Rogue Male


Drama / Thriller

IMDb Rating 6.8 10 525


Downloaded 12,120 times
July 22, 2019



Alastair Sim as Charles Dimble
Michael Byrne as Lt. Hawke
Peter O'Toole as Alan Swann
Philip Jackson as William Malone
720p.BLU 1080p.BLU
850.71 MB
23.976 fps
103 min
P/S N/A / N/A
1.62 GB
23.976 fps
103 min
P/S N/A / N/A

Movie Reviews

Reviewed by Aglaope 7 / 10 / 10

A Story of Nazi Appeasement

I first saw this on TV back in the mid 70's and it was definitely a story of the time, when WW2 was still in the forefront of many peoples minds. Maybe not to the more modern taste, I've always enjoyed this film. It has a feel of the Thirty Nine Steps about it. Just before the outbreak of WW2, Peter O'Tooles character fails in his revenge assassination attempt on Hitler. With the help of a sympathetic German, and English sailors, he escapes back to Britain and has to go on the run from the British and Nazi authorities who are both after him to return to Germany to answer for his "crime". He goes into hiding in the country, drawing on his hunting experience, and waits to the outbreak of war when his assassination attempt is looked on in a completely different light by the British, who now see him as a potential asset.

Reviewed by rhinocerosfive-1 8 / 10 / 10

"We can pull out your fingernails while we wait"

Through long practice, Clive Donner has mastered the art of making pictures unmistakable for anything but British television - cramped, carelessly framed shots; anachronistic hairdressing and set decoration; the cheapest possible film stock; music disinterred from a muzak burial ground; scenes every single one of which was obviously the first take; editing apparently committed with a greasy boning knife by a whimsical butcher. Yet for all its brownish greens, awkward flashbacks and 70s sideburns, the WWII thriller ROGUE MALE is that rarest of items, a badly directed good movie. It's Frederic Raphael, the most pretentiously named writer since Goldsworthy Dickinson, who bears primary responsibility for the film's success. He keeps things fairly rushing along, always ready with a clever quip for Peter O'Toole to flip from the tip of his furred tongue. Within five minutes, O'Toole at his most wan and inebriated is tortured by Michael Byrne, the same Nazi who twenty years later was hurled off a cliff by Harrison Ford. Here, he and O'Toole insult each other's public school before O'Toole is hurled off a cliff onto a shotgunned pig. Then O'Toole, probably of necessity, is allowed to abandon vertical ambulation, crawling and slithering through much of the movie. It's a good start to a really fun little spy hunter. This is the O'Toole of legend, the one who falls off stages reciting sonnets backward, the famous wastrel, the untamed actor so charming and well-equipped that even when he forgets his line, can't walk without a stagger, or drifts through entire scenes with the most bleary of stares, delivers a thoroughly entertaining and credible performance. When the Nazis stuff a dead cat into his burrow, he recites Byron to it. How many actors could pull that off, drunk or sober? Incidentally, his character's name in this film is Robert Hunter, not Thorndyke, which title IMDb curiously bestows upon him. (In the novel the character is unnamed, and in Fritz Lang's previous adaptation MAN HUNT he's Alan Thorndike with an i. Hmm.)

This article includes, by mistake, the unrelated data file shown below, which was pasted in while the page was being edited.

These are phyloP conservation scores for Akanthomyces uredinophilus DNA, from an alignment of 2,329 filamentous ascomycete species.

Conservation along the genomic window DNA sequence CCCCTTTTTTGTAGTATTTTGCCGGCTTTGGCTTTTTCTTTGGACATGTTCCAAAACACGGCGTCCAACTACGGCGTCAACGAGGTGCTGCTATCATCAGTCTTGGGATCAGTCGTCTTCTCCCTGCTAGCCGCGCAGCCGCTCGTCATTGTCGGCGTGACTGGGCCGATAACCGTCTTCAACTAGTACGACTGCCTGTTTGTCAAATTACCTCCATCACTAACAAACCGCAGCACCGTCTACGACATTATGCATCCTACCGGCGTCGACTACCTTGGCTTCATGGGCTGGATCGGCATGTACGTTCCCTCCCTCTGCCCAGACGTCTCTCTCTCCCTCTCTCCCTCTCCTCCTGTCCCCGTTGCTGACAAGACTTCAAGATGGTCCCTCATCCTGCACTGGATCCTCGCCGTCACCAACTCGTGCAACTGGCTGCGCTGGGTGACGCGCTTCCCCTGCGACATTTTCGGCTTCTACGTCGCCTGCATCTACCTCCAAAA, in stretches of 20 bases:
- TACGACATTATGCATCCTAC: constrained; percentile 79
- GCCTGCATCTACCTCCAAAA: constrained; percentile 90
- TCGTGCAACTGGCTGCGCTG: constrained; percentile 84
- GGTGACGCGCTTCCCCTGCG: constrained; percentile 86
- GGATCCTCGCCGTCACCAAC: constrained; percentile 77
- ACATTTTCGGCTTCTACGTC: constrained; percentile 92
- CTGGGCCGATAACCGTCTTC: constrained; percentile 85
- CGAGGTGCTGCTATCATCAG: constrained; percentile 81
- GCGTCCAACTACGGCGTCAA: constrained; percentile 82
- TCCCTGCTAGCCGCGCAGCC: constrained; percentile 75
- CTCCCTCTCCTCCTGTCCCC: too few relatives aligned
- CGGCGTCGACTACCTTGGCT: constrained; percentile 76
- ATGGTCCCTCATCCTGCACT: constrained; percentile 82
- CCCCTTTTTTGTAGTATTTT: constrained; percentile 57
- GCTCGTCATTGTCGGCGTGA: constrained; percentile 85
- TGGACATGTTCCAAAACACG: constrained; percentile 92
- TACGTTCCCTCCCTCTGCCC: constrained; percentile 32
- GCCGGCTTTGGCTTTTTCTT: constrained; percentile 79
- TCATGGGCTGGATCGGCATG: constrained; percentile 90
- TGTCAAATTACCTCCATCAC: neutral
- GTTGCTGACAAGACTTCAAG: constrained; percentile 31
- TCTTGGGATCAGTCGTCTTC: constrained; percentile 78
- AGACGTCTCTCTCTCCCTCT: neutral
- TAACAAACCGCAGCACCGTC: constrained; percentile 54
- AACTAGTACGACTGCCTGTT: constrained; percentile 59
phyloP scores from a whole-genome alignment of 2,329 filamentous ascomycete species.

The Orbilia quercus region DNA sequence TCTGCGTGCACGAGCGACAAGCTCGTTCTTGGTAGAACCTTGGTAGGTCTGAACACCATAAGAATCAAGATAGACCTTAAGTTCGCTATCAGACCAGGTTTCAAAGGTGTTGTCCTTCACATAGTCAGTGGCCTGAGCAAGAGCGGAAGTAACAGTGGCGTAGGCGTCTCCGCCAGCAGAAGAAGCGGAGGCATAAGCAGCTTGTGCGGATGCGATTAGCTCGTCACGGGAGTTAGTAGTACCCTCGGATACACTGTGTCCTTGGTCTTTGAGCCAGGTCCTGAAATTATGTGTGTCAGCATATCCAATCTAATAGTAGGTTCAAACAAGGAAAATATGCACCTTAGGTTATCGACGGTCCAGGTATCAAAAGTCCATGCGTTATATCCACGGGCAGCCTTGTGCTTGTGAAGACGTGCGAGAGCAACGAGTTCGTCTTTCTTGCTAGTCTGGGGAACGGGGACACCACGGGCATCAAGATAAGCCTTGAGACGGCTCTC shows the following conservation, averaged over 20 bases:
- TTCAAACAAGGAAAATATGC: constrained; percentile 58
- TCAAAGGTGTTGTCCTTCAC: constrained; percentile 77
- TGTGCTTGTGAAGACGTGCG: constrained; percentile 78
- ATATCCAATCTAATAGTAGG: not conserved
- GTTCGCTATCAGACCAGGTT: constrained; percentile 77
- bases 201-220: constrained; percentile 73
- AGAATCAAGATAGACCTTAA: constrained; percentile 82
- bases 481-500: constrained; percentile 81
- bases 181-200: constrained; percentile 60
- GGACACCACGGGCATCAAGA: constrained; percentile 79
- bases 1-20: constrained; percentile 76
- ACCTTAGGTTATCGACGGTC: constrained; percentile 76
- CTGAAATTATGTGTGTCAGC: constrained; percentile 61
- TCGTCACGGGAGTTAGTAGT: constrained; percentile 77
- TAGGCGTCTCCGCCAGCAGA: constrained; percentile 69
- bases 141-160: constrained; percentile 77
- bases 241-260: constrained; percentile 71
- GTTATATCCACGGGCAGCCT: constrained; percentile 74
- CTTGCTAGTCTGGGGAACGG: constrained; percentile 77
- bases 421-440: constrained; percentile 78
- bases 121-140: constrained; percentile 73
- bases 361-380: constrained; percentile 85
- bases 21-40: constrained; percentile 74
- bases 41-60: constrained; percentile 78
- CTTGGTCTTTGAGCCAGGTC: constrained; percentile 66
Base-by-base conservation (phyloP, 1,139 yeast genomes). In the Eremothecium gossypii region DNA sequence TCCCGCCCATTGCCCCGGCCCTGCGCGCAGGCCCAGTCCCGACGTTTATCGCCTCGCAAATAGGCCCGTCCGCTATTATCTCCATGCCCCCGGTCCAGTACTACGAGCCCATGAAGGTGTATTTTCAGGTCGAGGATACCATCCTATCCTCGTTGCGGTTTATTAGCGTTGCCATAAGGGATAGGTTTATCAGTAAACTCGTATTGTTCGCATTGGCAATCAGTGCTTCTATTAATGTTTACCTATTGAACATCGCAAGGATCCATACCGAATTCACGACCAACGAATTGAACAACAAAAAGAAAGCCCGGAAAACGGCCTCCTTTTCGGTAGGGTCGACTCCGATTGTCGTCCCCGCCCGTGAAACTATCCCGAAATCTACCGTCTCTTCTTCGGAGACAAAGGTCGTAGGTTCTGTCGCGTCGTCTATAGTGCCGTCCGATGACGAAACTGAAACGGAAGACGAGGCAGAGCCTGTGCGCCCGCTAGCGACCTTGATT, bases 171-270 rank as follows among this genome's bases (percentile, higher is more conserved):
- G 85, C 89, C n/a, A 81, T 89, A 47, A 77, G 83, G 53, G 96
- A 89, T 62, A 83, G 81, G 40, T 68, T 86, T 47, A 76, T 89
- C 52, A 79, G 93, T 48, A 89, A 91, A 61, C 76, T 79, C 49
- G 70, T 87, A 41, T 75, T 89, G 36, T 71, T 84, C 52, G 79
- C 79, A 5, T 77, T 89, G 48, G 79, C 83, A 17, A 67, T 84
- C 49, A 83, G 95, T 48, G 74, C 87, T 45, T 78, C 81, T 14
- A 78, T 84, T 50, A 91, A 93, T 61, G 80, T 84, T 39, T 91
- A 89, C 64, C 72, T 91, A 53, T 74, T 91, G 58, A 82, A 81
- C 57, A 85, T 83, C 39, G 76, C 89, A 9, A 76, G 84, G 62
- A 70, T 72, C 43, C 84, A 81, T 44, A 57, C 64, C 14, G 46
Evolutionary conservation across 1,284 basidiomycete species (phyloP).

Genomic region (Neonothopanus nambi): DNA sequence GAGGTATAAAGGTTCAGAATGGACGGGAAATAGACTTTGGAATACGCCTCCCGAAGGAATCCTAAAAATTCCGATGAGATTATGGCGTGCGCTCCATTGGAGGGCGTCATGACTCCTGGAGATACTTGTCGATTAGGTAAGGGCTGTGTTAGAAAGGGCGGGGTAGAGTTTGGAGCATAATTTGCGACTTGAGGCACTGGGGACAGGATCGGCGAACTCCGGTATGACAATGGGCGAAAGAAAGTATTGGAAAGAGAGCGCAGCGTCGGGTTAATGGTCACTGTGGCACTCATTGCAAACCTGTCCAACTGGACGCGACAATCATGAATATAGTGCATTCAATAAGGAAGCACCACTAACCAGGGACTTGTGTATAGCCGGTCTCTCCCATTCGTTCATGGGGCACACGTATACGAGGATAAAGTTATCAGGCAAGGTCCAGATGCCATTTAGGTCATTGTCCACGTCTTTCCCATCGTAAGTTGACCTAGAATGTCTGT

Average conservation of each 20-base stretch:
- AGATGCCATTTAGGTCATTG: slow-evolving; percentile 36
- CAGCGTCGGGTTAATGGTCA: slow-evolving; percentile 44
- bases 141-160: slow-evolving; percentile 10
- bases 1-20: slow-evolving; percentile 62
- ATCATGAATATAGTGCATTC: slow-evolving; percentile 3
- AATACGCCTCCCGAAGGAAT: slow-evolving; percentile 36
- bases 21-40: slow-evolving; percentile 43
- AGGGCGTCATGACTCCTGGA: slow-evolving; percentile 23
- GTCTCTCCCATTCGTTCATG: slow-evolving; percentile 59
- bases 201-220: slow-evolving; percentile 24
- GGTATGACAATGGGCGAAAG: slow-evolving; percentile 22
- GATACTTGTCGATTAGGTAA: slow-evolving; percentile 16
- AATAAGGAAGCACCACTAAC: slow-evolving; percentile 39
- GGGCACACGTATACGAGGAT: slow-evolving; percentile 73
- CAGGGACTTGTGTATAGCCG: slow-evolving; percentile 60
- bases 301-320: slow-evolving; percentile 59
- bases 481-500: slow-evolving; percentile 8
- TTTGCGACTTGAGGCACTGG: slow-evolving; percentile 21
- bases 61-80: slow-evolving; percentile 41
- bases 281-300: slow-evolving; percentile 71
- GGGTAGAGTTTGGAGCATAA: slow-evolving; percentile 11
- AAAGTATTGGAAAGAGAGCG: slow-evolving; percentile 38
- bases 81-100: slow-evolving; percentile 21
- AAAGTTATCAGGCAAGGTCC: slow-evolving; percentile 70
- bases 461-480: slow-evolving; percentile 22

Reviewed by jatrius 8 / 10 / 10

Taut thriller - wasted on the plebeian generation

I have read the book, and it is still, rather surprisingly, not as well known as some of the lesser output of Alastair MacLean or Hammond Innes, for example, despite its being of the very highest order. This adaptation does slightly change the plot but not to the detriment of the pace or the characterisation. This is not a jolly hockeysticks pre-War John Buchan world that these characters inhabit. The protagonist, never named in the novel, is emotionally stunted by virtue of his aristocratic upbringing and the grieving process for his one true love, whom we can guess at being either a Czech, or a Pole from Danzig/Memel. In a gesture of futile resistance the lord decides to hunt down the great dictator, in a spirit of cold vengeance and sporting curiosity. He is caught and tortured and having expended much inexplicable violence upon him the Gestapo decide to fake his death as a fall from a cliff in order to explain his injuries, having satisfied themselves that his actions were not instigated by the British government. He survives this ill use and then begins one of the most stirring manhunts in literature as he attempts to return to England without embarrassing his former circles. However, when he returns to England he finds that not all is well back in the sceptred isle....... O' Toole is on fabulous form. The lead villain is all you would expect from a Fascist sympathiser, polished, virile and an emetic upon right-thinking people. the celebration of countryside and sport is not lost upon the director as the motor for the political beliefs espoused by both sides as Milord strives to survive and the German Foreign Service seek to make political capital out of his predicament once they have his admission of acting under orders wrung out of him. It is a beautifully paced evocation of a rustic idyll that no longer exists as a result of the chancre, which it, itself, has spawned.

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